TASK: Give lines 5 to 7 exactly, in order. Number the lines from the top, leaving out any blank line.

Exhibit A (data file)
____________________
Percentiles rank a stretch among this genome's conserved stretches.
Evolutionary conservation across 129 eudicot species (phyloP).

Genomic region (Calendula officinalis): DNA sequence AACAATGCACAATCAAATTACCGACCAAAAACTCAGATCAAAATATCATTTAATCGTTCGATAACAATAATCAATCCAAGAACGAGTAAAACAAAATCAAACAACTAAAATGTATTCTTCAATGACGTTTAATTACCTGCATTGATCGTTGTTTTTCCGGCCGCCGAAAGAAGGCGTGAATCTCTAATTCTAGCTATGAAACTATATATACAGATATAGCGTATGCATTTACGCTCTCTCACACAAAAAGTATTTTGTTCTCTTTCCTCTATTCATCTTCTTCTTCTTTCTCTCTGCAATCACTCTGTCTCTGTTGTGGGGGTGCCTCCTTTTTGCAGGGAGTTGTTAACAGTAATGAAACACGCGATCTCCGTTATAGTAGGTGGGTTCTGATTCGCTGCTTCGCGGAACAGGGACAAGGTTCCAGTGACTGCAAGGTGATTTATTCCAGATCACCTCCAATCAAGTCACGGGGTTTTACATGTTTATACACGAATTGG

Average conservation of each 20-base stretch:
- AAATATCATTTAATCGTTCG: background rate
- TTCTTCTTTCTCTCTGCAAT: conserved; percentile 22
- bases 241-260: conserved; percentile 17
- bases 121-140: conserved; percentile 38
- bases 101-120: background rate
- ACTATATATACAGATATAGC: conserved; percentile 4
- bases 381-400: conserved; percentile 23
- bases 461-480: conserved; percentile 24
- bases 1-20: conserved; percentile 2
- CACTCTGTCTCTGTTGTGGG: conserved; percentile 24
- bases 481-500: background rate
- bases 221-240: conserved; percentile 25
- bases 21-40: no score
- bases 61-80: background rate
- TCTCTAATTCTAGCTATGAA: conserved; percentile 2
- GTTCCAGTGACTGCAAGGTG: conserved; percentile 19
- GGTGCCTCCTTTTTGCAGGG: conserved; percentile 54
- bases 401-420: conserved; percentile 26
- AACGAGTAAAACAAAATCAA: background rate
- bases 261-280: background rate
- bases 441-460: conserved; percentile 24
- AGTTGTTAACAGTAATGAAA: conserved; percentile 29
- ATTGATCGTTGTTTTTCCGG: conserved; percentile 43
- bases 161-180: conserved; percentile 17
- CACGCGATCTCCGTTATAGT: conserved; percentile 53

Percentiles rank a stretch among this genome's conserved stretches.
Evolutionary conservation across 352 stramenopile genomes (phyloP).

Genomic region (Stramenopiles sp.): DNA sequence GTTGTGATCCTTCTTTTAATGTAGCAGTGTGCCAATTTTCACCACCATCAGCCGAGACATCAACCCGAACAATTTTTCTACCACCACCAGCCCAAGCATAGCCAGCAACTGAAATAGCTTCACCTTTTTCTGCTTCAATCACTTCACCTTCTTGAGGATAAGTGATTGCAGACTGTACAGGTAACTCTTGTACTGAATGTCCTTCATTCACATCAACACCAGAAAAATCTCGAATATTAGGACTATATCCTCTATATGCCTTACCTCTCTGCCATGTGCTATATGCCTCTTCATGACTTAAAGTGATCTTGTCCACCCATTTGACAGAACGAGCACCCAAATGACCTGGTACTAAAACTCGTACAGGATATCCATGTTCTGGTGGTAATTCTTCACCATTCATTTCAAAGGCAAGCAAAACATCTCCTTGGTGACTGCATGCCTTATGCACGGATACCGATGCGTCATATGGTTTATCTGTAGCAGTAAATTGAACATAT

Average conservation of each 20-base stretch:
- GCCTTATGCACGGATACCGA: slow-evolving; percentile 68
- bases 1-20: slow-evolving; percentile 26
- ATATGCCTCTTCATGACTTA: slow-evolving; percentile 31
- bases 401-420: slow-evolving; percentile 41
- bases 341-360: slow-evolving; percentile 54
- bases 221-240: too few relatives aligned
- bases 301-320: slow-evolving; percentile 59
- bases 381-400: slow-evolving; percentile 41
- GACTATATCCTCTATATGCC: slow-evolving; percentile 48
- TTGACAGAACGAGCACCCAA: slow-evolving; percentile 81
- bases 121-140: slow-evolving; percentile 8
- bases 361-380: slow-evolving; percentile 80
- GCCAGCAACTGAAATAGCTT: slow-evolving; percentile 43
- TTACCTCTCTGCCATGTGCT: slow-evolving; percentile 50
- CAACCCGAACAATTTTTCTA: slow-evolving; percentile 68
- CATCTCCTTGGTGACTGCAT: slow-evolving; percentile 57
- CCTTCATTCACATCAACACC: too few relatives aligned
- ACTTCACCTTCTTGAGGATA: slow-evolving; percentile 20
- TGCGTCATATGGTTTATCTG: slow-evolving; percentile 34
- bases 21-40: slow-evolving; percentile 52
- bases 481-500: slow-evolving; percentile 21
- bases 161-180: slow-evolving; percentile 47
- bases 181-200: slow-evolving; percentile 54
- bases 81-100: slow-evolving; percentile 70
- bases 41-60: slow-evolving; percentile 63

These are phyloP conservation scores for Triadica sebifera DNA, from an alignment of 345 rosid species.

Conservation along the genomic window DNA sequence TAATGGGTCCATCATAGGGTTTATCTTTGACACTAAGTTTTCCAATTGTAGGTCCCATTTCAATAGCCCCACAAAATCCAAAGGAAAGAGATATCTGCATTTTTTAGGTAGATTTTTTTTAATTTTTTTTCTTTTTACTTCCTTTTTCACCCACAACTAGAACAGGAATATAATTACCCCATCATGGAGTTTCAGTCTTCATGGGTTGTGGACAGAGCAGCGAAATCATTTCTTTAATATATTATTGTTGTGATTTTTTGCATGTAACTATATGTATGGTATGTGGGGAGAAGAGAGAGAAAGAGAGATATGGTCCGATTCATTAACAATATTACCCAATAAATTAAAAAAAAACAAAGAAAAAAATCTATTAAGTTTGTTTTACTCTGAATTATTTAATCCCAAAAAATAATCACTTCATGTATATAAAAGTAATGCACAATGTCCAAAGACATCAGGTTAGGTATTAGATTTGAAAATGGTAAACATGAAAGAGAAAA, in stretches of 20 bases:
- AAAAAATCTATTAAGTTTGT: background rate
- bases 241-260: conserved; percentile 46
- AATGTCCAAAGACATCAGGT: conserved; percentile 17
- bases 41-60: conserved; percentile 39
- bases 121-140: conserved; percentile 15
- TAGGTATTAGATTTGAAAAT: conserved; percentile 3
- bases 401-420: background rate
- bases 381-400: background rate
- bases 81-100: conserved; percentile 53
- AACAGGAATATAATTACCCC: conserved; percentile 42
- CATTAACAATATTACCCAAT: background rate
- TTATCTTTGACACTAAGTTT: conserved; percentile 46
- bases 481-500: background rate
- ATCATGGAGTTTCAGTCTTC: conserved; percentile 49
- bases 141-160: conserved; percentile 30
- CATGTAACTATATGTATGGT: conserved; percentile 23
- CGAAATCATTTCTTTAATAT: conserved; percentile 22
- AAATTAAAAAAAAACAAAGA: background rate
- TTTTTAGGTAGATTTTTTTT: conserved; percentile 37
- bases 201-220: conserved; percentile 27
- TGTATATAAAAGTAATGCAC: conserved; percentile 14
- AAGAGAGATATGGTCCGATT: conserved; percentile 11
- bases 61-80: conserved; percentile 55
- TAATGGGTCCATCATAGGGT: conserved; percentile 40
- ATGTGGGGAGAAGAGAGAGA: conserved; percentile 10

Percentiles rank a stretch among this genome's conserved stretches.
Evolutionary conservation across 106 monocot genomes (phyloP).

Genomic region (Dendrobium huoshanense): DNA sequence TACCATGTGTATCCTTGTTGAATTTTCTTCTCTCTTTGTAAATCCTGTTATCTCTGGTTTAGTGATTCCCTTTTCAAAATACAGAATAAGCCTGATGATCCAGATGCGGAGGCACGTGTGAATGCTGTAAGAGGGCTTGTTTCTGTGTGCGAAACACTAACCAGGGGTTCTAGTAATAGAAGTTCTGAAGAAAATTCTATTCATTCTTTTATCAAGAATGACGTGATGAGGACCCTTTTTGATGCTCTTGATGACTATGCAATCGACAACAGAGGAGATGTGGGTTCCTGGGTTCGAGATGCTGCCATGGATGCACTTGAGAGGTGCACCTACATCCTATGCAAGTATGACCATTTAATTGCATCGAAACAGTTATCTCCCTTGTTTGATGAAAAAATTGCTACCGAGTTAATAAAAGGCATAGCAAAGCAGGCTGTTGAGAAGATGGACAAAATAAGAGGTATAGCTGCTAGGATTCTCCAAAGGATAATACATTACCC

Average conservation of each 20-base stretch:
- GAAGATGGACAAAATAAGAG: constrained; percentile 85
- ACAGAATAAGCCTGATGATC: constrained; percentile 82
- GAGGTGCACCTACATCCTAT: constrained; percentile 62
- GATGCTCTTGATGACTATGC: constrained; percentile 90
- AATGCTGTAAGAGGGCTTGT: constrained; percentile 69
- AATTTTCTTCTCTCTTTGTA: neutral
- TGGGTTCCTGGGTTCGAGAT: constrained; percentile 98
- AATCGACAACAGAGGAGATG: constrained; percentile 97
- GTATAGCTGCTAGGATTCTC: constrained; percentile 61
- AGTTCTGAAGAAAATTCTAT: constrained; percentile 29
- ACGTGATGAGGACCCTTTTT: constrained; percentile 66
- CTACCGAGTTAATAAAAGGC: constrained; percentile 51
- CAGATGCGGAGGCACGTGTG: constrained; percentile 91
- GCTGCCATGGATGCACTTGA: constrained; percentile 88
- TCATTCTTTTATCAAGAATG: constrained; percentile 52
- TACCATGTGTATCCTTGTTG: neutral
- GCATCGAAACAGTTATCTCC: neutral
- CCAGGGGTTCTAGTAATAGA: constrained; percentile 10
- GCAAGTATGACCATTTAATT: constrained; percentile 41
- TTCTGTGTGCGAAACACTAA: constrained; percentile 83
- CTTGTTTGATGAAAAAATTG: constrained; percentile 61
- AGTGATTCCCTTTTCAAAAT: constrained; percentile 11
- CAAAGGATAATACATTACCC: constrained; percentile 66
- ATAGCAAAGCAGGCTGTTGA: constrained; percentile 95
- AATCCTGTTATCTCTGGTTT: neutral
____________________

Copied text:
- AAATATCATTTAATCGTTCG: background rate
- TTCTTCTTTCTCTCTGCAAT: conserved; percentile 22
- bases 241-260: conserved; percentile 17